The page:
Eperythrozoonosis (Mycoplasma ovis)Wednesday, 12th January 2022
By Dr Mackie Hobson
Eperythrozoonosis (Mycoplasma ovis)
Eperythrozoonosis in sheep in South Africa is well known. Mycoplasma ovis (Eperythrozoon ovis) may play a role in the ill-thrift syndrome in sheep and goats, particularly in the Eastern Cape Province of South Africa.
What is Eperythrozoonosis?
Mycoplasma ovis, previously called Eperythrozoon ovis, is a blood parasite (thought to be a rickettsia) primary of sheep that causes anaemia, jaundice and ill-thrift.
What are the clinical signs?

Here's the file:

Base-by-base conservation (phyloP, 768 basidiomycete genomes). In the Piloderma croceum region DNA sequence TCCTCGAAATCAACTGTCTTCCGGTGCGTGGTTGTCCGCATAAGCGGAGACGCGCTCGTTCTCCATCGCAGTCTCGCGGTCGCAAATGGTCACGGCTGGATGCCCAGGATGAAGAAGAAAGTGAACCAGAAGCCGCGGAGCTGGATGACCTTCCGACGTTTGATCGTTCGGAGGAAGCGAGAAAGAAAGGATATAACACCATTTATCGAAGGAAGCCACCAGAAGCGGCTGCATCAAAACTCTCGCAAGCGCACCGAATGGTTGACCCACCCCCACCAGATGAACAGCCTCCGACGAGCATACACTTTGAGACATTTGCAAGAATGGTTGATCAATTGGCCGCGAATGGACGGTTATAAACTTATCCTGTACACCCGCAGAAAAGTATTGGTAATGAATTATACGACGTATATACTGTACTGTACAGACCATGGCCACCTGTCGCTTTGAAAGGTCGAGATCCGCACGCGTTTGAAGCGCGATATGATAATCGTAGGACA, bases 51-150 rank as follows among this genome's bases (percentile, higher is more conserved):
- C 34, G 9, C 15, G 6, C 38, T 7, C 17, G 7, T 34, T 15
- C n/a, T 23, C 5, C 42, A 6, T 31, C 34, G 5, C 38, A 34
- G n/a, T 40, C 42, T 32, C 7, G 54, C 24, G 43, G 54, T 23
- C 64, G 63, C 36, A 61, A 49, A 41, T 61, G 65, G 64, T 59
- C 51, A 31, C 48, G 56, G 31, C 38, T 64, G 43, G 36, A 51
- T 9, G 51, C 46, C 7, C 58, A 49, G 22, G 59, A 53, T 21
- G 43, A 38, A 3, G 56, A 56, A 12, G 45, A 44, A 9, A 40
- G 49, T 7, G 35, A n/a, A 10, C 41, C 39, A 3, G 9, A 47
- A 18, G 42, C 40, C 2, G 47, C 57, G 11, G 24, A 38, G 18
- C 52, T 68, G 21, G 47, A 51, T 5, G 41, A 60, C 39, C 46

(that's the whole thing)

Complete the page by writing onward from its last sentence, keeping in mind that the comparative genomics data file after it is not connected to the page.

The majority of sheep and goats don’t show signs of disease.
- anaemia (pale gums)
- jaundice (yellow gums)
- dark red urine
- death (particularly following a stress event such).
How is Eperythrozoonosis spread?
Eperythrozoonosis is spread by the transfer of infected red blood cells from one animal to another. Outbreaks may occur 4–6 weeks after marking, ear tags, vaccination, shearing or mosquitoes and midges.
How is Eperythrozoonosis diagnosed?
Lab testing- serology and blood smears.
- Animals that recover naturally will develop immunity.
- Don’t move animals during an outbreak (for a period of 4–6 weeks).- usually have recovered from the disease.
- Hygiene during tagging, vaccination and shearing.
- Control biting insects such as flies and mosquitoes.